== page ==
Finally – be patient. This is a long haul situation, if you try to shortcut it you will make it worse.

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Healing Series #3 – Muscle Strains

| February 4th, 2011 | No Comments »

Trying out skates for the first time in over a decade, sticking close to the wall, wobbling along. You come up on someone even slower than you (shocking!) and decide to brave open ice and go around. You start your big move, its going well, you glance away for a moment…toe pick…crap! Your knee is throbbing, your hand is sore where the ice scraped it, and your shoulder is a bit achy. You are on your belly, on the ice, feeling like an idiot.

The next morning, with a bruise as big as a salad plate on your knee, you think the limp will be your biggest problem, until you try to take off your sleep shirt. That achy shoulder from yesterday is not interested in heading up over your head. You have to take your shirt off like a 2 year old – one arm at a time, then over the head. You suck it up and head on about your day but quickly realize that every time you try to reach out in front of yourself, or up over your head your shoulder protests – bitterly. You haven’t thought about your knee all day.

What has happened? You have a first degree strain of your subscapularis muscle (it is in you armpit). Strain not sprain (strain = muscle, sprain = ligament), and only first degree (they go from a few torn fibers at 1st, a small to large gap at 2nd or a complete rupture at 3rd). What now?

As I have previously stated the first major stage is inflammation, you can read about it in its own blog. The rest of the steps are not radically different from deep wound healing. The body sends cells and microscopic nutrients and components to the wound that clean it, keep infection out and rebuild. The difference comes in the result.

Almost no regrowth of muscle is possible. Occasionally muscle cells with extra nuclei can divide to replace damaged tissue on a very small scale. The intact muscle cells can enlarge. The majority of the healing though will be the laying down of scar tissue. Fibrous collagenous tissue with limited blood flow, minimal extensibility, no contractility and little elastic recoil, all contrary to the nature of muscle. A muscle is designed to move, to get longer and shorter and to return to its starting length. And most importantly muscle is expected to generate force through contraction. Scar tissue can not do any of this.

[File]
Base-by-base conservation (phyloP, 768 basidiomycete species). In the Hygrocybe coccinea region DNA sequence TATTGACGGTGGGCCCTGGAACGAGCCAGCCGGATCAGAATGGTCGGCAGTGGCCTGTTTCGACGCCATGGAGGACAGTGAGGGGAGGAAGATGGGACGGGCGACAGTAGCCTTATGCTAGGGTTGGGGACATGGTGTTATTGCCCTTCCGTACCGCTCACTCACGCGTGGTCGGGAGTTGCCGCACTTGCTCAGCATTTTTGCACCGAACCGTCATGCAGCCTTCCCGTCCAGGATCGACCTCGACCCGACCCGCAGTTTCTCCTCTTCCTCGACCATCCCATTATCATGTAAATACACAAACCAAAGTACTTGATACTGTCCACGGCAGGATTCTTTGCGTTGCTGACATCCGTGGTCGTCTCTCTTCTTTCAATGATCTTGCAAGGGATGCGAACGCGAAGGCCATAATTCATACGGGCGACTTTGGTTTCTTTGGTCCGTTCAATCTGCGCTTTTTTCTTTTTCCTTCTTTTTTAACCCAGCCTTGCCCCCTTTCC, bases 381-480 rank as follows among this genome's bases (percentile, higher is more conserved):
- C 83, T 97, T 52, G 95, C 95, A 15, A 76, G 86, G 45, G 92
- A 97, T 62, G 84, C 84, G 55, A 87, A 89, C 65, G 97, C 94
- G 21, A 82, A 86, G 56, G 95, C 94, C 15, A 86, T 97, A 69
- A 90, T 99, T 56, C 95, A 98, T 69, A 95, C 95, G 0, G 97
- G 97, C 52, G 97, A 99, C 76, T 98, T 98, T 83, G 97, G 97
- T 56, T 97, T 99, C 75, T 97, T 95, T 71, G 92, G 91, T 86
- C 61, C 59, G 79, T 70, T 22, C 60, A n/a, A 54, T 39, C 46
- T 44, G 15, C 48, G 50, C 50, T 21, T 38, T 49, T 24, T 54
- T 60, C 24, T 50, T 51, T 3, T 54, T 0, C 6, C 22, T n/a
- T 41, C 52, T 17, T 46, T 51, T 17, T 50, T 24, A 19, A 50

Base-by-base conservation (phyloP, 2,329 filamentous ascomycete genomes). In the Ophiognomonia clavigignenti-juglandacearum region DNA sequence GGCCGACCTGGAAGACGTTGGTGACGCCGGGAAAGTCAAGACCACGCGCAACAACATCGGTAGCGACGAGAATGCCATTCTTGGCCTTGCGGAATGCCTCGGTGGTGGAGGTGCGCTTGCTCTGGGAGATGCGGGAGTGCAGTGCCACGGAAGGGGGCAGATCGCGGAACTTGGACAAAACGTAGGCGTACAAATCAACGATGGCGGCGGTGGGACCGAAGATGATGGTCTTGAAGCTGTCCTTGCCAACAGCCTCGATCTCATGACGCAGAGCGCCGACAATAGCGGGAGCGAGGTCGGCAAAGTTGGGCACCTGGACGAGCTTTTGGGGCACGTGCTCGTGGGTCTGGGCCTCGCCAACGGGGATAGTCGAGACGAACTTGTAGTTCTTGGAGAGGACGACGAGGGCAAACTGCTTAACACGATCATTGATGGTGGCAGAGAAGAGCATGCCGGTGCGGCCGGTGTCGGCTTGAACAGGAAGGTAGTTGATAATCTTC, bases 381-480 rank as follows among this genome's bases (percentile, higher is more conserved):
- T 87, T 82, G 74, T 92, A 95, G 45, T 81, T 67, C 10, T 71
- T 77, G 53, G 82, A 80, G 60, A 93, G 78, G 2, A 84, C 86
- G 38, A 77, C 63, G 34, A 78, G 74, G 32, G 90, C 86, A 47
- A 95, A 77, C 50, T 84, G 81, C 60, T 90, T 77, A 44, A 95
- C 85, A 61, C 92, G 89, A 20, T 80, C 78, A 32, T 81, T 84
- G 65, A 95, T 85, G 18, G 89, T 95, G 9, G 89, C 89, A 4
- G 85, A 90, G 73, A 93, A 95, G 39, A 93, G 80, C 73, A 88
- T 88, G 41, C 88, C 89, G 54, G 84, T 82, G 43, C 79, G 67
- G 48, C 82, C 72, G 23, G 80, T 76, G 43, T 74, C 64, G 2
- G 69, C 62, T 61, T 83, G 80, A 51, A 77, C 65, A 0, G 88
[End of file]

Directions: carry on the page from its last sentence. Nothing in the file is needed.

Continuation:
Creating a mobile scar in dermal tissue is a good thing both functionally and esthetically, in muscle a healthy scar is essential. A healthy scar ensures that you are able to continue unrestricted activity and that you will not re-injury yourself. How you treat your body during this healing phase is critical. For the first 24-72 hours you should RICE (Rest, Ice, Compress and Elevate). Light daily life activity is okay, just try to avoid doing more damage. After that, provided you have no resting pain, you need to start moving that muscle, right to its pain barrier, and in all the directions you want to use it for the rest of your life. Do not use weights or resistance at this point, just want move it (you are doing ROM exercise). By educating the emerging tissue as to it responsibilities you encourage the scar to be of sufficient size to fill the space without shortening the muscle, you also encourage all the little collagen fibres to lie down in alignment with the stretch you place on the muscle (meaning you will have a scar of maximum strength) , and your uninjured muscle, your proprioceptors, and your brain are all learning how to deal with their new situation.

Realistically, for a first degree sprain you shouldn’t have any trouble doing this. There is minimal pain and you should be comfortable moving it quite quickly. The scar will be very small and change the way your muscle behaves minimally. You will likely be unaware of the alteration and re-injury is a small risk. The principles though hold all the way up to a full rupture.